Looking Back: Reflecting On The Past To Understand The Present So often we get stuck in the past, rehashing what we should have done, and what we no longer have. But researchers say our obsession with the past can tell us something important about our future.
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Looking Back: Reflecting On The Past To Understand The Present

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Looking Back: Reflecting On The Past To Understand The Present

Looking Back: Reflecting On The Past To Understand The Present

Looking Back: Reflecting On The Past To Understand The Present

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  • <iframe src="https://www.npr.org/player/embed/607757718/619990903" width="100%" height="290" frameborder="0" scrolling="no" title="NPR embedded audio player">

"Nostalgia is memory with the pain removed." - Jim Holliday Gpointstudio/Getty Images/Cultura RF hide caption

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Gpointstudio/Getty Images/Cultura RF

"Nostalgia is memory with the pain removed." - Jim Holliday

Gpointstudio/Getty Images/Cultura RF

In a way, all of us are time travelers. If we just pause and close our eyes we can wander back to our first kiss...our first breakup...that grandparent we should have visited...the summer that went on forever. This week, we explore two emotions that pull us into the past: regret and nostalgia. How can we make these feelings work for us, and what can we learn from them?

By some estimates, regret is the most common negative emotion in our everyday lives. At the Regret Lab at Miami University in Ohio, psychologist Amy Summerville has found that a big part of why we struggle with regret has to do with the idea of rumination. It's a word that comes from bovine digestion: for cows, it's the act of chewing, digesting and chewing again. And in terms of our thoughts, it's the same kind of process.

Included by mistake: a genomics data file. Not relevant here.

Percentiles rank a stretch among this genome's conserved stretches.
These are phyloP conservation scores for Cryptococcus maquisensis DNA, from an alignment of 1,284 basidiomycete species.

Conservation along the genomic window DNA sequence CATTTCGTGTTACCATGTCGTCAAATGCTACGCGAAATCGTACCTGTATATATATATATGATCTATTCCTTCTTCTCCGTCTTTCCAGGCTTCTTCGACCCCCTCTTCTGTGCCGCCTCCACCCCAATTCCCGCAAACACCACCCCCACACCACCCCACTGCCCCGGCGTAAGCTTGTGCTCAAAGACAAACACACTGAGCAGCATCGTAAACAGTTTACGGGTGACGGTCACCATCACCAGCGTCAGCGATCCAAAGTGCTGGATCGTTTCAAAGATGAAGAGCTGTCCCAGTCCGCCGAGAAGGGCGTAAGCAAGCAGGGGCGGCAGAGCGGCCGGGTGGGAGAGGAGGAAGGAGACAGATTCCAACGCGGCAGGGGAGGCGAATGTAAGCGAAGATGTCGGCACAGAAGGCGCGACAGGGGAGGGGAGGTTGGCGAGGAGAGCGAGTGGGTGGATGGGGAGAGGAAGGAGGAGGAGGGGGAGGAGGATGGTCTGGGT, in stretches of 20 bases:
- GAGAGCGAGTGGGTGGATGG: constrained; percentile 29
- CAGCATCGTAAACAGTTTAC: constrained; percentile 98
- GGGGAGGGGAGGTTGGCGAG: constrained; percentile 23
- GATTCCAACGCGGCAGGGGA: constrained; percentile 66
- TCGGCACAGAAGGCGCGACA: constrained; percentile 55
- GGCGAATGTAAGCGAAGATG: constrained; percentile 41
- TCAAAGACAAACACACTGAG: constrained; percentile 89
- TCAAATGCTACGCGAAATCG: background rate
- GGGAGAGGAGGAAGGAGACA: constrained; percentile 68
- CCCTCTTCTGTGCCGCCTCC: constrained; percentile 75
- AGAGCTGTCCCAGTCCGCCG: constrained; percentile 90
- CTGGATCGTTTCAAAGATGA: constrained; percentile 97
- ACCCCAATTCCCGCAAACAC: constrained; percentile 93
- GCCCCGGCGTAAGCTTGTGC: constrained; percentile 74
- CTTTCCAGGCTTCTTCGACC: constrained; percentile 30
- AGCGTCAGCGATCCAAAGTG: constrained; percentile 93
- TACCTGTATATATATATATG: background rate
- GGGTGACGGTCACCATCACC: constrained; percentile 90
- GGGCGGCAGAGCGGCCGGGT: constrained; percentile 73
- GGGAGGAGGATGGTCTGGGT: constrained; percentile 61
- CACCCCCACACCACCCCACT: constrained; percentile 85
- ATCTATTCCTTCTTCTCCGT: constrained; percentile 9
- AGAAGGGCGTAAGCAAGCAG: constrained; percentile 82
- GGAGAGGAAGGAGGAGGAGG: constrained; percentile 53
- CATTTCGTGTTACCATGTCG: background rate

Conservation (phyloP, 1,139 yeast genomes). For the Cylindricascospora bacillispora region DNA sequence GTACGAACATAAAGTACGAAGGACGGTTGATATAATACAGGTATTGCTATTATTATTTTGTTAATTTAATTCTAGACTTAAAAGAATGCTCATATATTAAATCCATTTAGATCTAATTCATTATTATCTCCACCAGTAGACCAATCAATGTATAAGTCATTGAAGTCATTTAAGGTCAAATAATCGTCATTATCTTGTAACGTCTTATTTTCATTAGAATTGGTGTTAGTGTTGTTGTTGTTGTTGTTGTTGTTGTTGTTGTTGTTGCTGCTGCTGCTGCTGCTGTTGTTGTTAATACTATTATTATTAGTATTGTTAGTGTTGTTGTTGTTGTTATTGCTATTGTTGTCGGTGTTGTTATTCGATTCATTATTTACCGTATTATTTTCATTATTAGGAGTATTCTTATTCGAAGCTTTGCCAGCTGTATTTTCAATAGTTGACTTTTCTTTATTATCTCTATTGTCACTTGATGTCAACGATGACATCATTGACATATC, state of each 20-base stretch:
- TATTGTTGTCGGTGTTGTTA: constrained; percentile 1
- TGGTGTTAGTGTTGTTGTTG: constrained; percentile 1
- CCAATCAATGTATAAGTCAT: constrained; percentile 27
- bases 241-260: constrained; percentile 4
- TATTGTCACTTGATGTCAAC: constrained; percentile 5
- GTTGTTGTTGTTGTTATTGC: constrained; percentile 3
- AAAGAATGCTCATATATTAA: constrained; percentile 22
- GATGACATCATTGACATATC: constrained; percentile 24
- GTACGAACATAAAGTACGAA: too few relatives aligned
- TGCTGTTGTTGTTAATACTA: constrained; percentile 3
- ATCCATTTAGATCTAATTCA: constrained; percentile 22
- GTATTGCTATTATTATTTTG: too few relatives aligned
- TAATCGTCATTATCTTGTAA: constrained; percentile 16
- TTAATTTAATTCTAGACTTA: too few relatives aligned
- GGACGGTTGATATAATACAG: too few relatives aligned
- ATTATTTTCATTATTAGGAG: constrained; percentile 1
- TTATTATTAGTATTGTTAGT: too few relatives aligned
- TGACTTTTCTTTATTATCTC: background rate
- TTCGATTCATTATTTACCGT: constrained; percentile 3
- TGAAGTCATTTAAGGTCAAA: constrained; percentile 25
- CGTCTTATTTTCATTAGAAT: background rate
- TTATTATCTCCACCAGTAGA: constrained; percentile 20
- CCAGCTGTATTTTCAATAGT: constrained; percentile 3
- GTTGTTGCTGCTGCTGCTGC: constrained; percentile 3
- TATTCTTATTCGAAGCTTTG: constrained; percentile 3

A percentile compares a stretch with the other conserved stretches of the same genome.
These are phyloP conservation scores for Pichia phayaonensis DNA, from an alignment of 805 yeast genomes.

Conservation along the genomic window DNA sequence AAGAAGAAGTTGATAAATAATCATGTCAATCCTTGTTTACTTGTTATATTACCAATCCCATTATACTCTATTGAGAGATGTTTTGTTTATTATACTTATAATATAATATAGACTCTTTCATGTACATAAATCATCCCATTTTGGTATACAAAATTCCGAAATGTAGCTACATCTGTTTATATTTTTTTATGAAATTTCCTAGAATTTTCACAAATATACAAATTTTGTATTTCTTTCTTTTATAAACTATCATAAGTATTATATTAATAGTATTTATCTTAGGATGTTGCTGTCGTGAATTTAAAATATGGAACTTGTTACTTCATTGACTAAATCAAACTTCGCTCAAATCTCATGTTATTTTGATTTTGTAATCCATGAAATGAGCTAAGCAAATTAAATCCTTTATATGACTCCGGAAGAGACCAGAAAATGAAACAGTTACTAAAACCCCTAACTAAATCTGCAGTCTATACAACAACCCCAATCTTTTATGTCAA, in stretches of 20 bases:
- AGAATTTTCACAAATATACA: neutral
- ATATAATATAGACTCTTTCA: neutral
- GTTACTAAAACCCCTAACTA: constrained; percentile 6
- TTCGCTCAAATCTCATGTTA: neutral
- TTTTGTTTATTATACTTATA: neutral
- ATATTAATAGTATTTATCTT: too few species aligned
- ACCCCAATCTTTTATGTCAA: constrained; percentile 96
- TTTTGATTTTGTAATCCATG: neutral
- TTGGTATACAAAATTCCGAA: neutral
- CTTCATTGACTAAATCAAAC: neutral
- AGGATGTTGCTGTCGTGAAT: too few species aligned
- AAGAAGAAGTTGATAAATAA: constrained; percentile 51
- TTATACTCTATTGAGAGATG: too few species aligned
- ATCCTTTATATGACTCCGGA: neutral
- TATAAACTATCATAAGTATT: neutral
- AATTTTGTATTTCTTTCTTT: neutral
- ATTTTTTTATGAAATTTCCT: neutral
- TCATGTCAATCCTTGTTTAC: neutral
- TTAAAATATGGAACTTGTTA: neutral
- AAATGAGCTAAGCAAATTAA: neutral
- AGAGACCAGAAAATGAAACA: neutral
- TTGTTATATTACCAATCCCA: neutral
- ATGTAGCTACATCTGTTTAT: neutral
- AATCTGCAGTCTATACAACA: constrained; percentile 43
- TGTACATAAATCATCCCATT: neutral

"We're chewing them over without actually getting anything new out of them," she says. "People who have ruminative regret tend to be the people who are experiencing the most negative outcomes." But Summerville says that while we tend to experience regret negatively, we can often recast those old "what if" moments in a more productive way. Her advice: Remember that it may not be all your fault. "You're just one agent in a bigger framework," she says.

Psychology professor Clay Routledge studies nostalgia, that gentle tug of longing you feel when you hear a favorite song from your high school days, or even recall moments of hardship and loss. Routledge says that some of the most interesting nostalgic memories he has studied come from older British adults who were children during World War II, when Germany was bombing Great Britain.

Though many of them were sent to the countryside and separated from their families, he says these difficult memories "stripped away all the nonsense of life and reminded them how precious it is." He says that taking time to reminisce, even about the hard times, can help you rewrite the story of your life.

"There is a big element of nostalgia that isn't about us retreating to the past," he says. "It's about us pulling the past forward to the present, and using it to mobilize us, to energize us, to take on new challenges and opportunities."

Resources:

"Repetitive Regret, Depression, and Anxiety: Findings from a Nationally Representative Survey," Journal of Social and Clinical Psychology: Vol. 28, No. 6, pp. 671-688.

"The Regret Elements Scale: Distinguishing the affective and cognitive components of regret," Judgment and Decision Making, Vol. 11, No. 3, May 2016, pp. 275-286

Why Do We Feel Nostalgia? Clay Routledge's animated lesson on nostalgia for TED.

Nostalgia Is a Potent Political Agent — Routledge's article for Undark on why people crave the past when the present is distressing.

This week's show was produced by Rhaina Cohen and Laura Kwerel, and edited by Tara Boyle. Hidden Brain is hosted by Shankar Vedantam and includes Parth Shah, Jenny Schmidt, Thomas Lu and Adhiti Bandlamudi. Follow us on Twitter @hiddenbrain, and listen for our stories each week on your local public radio station.